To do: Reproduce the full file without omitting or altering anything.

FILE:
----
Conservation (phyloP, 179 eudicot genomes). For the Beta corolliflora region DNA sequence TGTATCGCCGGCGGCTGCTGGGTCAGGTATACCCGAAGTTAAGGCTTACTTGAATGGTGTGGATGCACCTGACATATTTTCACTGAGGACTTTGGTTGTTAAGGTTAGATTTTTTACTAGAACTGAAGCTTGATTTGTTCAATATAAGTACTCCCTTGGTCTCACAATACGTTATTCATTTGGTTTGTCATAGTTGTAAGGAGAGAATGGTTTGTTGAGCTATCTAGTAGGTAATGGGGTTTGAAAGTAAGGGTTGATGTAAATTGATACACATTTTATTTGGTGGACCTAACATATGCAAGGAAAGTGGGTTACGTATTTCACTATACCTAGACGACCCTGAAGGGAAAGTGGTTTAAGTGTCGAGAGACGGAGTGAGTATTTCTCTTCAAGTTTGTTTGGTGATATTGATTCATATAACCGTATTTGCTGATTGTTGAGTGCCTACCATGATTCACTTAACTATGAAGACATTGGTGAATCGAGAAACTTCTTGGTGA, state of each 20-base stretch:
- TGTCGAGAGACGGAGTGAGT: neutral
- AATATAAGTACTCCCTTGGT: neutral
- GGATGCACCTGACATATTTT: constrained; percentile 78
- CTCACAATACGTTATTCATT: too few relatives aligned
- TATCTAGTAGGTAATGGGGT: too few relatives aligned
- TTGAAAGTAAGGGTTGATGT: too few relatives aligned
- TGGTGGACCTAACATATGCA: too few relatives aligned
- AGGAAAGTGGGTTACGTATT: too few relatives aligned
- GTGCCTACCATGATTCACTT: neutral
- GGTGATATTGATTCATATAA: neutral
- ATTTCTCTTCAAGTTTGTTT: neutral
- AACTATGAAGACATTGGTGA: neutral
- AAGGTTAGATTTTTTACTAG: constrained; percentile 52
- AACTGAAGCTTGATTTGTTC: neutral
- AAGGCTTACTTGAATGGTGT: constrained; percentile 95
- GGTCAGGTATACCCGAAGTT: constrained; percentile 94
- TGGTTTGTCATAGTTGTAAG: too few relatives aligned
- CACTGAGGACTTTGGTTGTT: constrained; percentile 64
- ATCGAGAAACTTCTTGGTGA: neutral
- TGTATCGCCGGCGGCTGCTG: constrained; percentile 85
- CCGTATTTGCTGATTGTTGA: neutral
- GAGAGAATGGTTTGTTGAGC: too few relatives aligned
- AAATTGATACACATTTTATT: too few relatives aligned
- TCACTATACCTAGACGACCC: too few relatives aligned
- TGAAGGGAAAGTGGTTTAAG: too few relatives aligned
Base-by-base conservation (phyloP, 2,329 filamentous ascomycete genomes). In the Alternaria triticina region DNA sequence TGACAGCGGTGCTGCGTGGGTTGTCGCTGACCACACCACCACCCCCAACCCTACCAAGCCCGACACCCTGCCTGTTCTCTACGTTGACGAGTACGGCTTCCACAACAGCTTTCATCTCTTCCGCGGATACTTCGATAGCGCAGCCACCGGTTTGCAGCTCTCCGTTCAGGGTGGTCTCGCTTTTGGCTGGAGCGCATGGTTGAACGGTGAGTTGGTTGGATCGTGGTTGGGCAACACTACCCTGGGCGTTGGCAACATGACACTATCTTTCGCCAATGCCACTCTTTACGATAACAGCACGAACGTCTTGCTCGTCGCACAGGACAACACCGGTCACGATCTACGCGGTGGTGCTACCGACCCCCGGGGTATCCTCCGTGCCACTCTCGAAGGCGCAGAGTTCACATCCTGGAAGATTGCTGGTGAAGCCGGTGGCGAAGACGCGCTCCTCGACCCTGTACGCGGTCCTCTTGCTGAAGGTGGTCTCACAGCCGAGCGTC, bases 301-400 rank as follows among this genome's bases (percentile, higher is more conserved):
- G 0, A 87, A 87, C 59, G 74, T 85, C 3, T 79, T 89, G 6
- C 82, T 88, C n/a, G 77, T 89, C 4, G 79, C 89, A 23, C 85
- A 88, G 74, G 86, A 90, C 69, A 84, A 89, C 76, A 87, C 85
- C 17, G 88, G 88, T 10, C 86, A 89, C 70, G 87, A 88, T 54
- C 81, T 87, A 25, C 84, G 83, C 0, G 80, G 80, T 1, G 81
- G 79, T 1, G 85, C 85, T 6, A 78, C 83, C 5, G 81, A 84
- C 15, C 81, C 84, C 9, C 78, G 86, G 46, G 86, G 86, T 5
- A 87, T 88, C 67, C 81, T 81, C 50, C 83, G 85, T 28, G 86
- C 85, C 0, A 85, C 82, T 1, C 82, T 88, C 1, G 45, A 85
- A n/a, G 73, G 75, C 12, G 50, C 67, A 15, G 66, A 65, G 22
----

Conservation (phyloP, 179 eudicot genomes). For the Beta corolliflora region DNA sequence TGTATCGCCGGCGGCTGCTGGGTCAGGTATACCCGAAGTTAAGGCTTACTTGAATGGTGTGGATGCACCTGACATATTTTCACTGAGGACTTTGGTTGTTAAGGTTAGATTTTTTACTAGAACTGAAGCTTGATTTGTTCAATATAAGTACTCCCTTGGTCTCACAATACGTTATTCATTTGGTTTGTCATAGTTGTAAGGAGAGAATGGTTTGTTGAGCTATCTAGTAGGTAATGGGGTTTGAAAGTAAGGGTTGATGTAAATTGATACACATTTTATTTGGTGGACCTAACATATGCAAGGAAAGTGGGTTACGTATTTCACTATACCTAGACGACCCTGAAGGGAAAGTGGTTTAAGTGTCGAGAGACGGAGTGAGTATTTCTCTTCAAGTTTGTTTGGTGATATTGATTCATATAACCGTATTTGCTGATTGTTGAGTGCCTACCATGATTCACTTAACTATGAAGACATTGGTGAATCGAGAAACTTCTTGGTGA, state of each 20-base stretch:
- TGTCGAGAGACGGAGTGAGT: neutral
- AATATAAGTACTCCCTTGGT: neutral
- GGATGCACCTGACATATTTT: constrained; percentile 78
- CTCACAATACGTTATTCATT: too few relatives aligned
- TATCTAGTAGGTAATGGGGT: too few relatives aligned
- TTGAAAGTAAGGGTTGATGT: too few relatives aligned
- TGGTGGACCTAACATATGCA: too few relatives aligned
- AGGAAAGTGGGTTACGTATT: too few relatives aligned
- GTGCCTACCATGATTCACTT: neutral
- GGTGATATTGATTCATATAA: neutral
- ATTTCTCTTCAAGTTTGTTT: neutral
- AACTATGAAGACATTGGTGA: neutral
- AAGGTTAGATTTTTTACTAG: constrained; percentile 52
- AACTGAAGCTTGATTTGTTC: neutral
- AAGGCTTACTTGAATGGTGT: constrained; percentile 95
- GGTCAGGTATACCCGAAGTT: constrained; percentile 94
- TGGTTTGTCATAGTTGTAAG: too few relatives aligned
- CACTGAGGACTTTGGTTGTT: constrained; percentile 64
- ATCGAGAAACTTCTTGGTGA: neutral
- TGTATCGCCGGCGGCTGCTG: constrained; percentile 85
- CCGTATTTGCTGATTGTTGA: neutral
- GAGAGAATGGTTTGTTGAGC: too few relatives aligned
- AAATTGATACACATTTTATT: too few relatives aligned
- TCACTATACCTAGACGACCC: too few relatives aligned
- TGAAGGGAAAGTGGTTTAAG: too few relatives aligned
Base-by-base conservation (phyloP, 2,329 filamentous ascomycete genomes). In the Alternaria triticina region DNA sequence TGACAGCGGTGCTGCGTGGGTTGTCGCTGACCACACCACCACCCCCAACCCTACCAAGCCCGACACCCTGCCTGTTCTCTACGTTGACGAGTACGGCTTCCACAACAGCTTTCATCTCTTCCGCGGATACTTCGATAGCGCAGCCACCGGTTTGCAGCTCTCCGTTCAGGGTGGTCTCGCTTTTGGCTGGAGCGCATGGTTGAACGGTGAGTTGGTTGGATCGTGGTTGGGCAACACTACCCTGGGCGTTGGCAACATGACACTATCTTTCGCCAATGCCACTCTTTACGATAACAGCACGAACGTCTTGCTCGTCGCACAGGACAACACCGGTCACGATCTACGCGGTGGTGCTACCGACCCCCGGGGTATCCTCCGTGCCACTCTCGAAGGCGCAGAGTTCACATCCTGGAAGATTGCTGGTGAAGCCGGTGGCGAAGACGCGCTCCTCGACCCTGTACGCGGTCCTCTTGCTGAAGGTGGTCTCACAGCCGAGCGTC, bases 301-400 rank as follows among this genome's bases (percentile, higher is more conserved):
- G 0, A 87, A 87, C 59, G 74, T 85, C 3, T 79, T 89, G 6
- C 82, T 88, C n/a, G 77, T 89, C 4, G 79, C 89, A 23, C 85
- A 88, G 74, G 86, A 90, C 69, A 84, A 89, C 76, A 87, C 85
- C 17, G 88, G 88, T 10, C 86, A 89, C 70, G 87, A 88, T 54
- C 81, T 87, A 25, C 84, G 83, C 0, G 80, G 80, T 1, G 81
- G 79, T 1, G 85, C 85, T 6, A 78, C 83, C 5, G 81, A 84
- C 15, C 81, C 84, C 9, C 78, G 86, G 46, G 86, G 86, T 5
- A 87, T 88, C 67, C 81, T 81, C 50, C 83, G 85, T 28, G 86
- C 85, C 0, A 85, C 82, T 1, C 82, T 88, C 1, G 45, A 85
- A n/a, G 73, G 75, C 12, G 50, C 67, A 15, G 66, A 65, G 22